12ft long and 992lbs, say hello to the Bloodhound, a rocket which could break the world land speed record within the next couple of years.
On Wednesday, at Newquay Cornwall Airport, the team behind the Bloodhound will, for the first time, fire up an engine expected to reach 1050mph, almost 300mph quicker than the current record of 763mph. The record-breaking attempt will actually be made in South Africa in 2014.
Chief Engineer Mark Chapman confirmed:
“‘Pretty much anything we get out of Newquay next week will be a success. It is unusual that the public are seeing a rocket very early in development. When you see this thing work or fail it will be the first time we see it work or fail. The worst thing that could happen is nothing could happen, but that also lets us know what else has failed. (The car could) partly explode, but that was all part of the development test.”
The bloodhound houses an 800bhp engine, a Typhoon jet fighter’s engine at the rear and a Falcon rocket attached on the top! Backed by the Ministry of Defence, 50-year old Wing Commander Andy Green from the RAF will hope to tame the beast and also inspire a generation of schoolchildren with his heroic daring!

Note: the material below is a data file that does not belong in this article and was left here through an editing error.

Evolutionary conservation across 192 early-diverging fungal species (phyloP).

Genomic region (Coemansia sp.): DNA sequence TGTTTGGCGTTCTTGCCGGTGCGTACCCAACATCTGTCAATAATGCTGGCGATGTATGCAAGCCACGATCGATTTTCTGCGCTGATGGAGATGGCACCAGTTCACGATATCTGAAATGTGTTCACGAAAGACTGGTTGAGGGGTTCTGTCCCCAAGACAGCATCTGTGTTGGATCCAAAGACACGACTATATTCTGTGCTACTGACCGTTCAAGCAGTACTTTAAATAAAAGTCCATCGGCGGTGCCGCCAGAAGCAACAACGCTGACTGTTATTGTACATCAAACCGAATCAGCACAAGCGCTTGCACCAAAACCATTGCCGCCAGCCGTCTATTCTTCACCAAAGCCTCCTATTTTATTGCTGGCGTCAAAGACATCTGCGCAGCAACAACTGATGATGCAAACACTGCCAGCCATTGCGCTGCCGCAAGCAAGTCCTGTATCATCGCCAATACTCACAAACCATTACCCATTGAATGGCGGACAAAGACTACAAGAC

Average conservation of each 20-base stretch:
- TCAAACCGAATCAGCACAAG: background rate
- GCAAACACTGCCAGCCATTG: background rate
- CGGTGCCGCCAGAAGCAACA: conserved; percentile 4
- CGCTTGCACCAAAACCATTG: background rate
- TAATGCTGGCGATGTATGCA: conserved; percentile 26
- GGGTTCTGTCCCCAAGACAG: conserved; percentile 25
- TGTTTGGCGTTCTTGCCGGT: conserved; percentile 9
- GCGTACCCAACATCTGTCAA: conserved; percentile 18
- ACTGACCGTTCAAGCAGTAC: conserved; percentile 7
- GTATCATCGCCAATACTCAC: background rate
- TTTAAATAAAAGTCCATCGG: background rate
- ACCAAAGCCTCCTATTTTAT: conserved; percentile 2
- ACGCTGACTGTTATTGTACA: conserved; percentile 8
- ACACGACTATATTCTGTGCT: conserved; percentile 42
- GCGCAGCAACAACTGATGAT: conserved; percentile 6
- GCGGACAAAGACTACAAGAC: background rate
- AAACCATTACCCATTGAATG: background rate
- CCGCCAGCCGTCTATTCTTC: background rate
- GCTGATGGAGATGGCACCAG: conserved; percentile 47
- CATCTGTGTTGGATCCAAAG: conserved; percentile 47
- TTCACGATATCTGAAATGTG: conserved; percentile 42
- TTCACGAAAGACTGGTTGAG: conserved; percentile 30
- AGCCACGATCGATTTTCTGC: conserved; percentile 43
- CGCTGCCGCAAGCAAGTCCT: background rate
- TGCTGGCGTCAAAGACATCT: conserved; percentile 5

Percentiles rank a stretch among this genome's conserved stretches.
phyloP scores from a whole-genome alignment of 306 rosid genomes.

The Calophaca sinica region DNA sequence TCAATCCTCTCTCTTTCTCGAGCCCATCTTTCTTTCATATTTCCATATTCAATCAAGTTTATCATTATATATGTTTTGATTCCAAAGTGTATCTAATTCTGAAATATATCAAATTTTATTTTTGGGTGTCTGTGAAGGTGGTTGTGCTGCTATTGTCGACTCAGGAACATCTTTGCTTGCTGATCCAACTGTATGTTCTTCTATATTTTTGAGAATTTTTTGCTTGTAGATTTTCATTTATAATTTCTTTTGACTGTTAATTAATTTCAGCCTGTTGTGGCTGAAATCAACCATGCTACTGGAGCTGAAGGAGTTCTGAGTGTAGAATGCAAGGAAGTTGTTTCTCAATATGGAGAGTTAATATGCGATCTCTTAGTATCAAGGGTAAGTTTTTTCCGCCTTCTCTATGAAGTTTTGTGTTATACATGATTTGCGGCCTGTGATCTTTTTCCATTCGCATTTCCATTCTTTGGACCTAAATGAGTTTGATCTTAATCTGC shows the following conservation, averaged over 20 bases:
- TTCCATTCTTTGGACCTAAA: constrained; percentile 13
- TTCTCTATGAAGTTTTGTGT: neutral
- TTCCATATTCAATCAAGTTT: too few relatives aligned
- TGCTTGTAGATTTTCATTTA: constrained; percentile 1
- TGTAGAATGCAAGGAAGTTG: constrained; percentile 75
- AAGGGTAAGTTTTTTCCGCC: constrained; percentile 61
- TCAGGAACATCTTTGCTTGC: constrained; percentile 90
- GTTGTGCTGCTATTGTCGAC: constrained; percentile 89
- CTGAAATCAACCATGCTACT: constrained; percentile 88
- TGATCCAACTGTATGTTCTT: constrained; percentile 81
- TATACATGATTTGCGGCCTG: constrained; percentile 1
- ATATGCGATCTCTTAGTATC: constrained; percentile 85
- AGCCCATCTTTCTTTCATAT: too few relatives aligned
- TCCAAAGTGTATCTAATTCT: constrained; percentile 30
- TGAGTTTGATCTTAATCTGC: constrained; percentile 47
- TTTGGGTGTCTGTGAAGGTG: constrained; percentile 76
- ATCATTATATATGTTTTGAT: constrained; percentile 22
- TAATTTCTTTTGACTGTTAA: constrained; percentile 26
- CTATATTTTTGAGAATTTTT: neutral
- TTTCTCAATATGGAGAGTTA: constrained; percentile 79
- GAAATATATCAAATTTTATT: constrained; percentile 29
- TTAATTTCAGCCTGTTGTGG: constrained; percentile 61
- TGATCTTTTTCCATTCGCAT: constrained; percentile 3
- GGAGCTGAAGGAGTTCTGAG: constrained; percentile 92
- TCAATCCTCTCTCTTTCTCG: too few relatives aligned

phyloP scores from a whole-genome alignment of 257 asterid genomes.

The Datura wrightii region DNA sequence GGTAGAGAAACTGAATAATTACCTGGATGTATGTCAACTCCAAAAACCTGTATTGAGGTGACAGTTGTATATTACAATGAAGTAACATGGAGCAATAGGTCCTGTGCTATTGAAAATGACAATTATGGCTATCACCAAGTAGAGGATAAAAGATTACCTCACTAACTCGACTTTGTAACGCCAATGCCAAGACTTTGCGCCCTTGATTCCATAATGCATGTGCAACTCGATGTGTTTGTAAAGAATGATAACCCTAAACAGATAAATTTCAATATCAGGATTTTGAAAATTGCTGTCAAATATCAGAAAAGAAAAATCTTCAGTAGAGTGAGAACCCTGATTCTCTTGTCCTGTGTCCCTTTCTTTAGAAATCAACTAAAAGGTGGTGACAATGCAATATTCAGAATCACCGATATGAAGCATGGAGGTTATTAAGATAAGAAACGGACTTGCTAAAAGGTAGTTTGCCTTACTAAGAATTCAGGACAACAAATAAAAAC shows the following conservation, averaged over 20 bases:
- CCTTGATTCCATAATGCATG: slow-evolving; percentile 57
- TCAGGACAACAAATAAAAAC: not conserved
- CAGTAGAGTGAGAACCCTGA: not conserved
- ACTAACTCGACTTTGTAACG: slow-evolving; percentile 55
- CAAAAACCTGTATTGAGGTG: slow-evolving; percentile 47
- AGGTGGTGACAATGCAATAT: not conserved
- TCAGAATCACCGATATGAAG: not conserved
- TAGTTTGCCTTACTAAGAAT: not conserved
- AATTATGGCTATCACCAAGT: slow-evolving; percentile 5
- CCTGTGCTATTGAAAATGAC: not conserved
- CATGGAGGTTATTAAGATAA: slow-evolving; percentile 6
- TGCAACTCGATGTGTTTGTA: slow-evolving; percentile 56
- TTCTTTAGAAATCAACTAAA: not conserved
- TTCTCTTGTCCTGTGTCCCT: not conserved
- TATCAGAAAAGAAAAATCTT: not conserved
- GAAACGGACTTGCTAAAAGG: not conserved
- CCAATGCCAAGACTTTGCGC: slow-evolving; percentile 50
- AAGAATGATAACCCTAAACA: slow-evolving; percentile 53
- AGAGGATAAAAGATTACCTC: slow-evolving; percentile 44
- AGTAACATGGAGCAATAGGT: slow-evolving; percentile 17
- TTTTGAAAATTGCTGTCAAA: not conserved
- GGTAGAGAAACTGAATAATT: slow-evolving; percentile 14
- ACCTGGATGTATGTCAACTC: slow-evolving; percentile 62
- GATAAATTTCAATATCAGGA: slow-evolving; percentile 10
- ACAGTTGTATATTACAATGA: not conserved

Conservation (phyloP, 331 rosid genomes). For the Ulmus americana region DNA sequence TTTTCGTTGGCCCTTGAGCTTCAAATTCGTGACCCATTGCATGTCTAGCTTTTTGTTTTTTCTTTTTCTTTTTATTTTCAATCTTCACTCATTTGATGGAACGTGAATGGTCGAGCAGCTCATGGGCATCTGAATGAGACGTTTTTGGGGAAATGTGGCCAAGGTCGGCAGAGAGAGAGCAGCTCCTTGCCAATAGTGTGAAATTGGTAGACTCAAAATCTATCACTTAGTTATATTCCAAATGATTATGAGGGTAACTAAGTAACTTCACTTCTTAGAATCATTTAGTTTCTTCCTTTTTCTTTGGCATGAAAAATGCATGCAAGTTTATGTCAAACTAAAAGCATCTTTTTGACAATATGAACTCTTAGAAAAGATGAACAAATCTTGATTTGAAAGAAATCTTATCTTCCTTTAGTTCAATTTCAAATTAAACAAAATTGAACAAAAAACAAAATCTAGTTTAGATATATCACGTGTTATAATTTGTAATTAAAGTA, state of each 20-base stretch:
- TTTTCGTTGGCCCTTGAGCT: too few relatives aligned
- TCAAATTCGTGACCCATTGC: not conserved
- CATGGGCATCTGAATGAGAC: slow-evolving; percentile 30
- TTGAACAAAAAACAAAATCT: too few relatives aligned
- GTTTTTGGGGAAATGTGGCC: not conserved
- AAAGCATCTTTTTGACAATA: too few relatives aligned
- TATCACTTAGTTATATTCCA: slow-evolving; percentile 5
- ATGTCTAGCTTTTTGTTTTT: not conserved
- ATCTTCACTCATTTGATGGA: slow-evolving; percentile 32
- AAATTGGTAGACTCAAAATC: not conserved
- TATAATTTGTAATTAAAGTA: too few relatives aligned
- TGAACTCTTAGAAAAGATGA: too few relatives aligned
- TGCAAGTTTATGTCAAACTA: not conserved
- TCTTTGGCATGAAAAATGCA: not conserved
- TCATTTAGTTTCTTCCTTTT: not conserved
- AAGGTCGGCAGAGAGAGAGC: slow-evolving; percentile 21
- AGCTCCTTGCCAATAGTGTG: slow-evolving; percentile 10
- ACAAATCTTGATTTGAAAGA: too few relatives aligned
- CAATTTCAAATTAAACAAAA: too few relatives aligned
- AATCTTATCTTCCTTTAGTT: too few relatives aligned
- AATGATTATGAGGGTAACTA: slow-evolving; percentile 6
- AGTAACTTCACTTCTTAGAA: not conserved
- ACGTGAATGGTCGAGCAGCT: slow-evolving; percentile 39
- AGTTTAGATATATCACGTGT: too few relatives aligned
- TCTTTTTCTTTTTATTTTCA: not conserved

“We’re running an education programme called Bloodhound to break that record and share the technology with a whole generation of young people. This is much bigger than just another land speed record. All of the technology we have to develop, it’s not commercially sensitive, it’s not militarily sensitive, there’s no competition because there are no other Bloodhounds in the world. We can share all of it, and that gives us the ability to reach out to a generation of young people to give them something iconic, exciting and simple – like driving in a straight line – and look at the science, the technology, the maths, the environmental science.”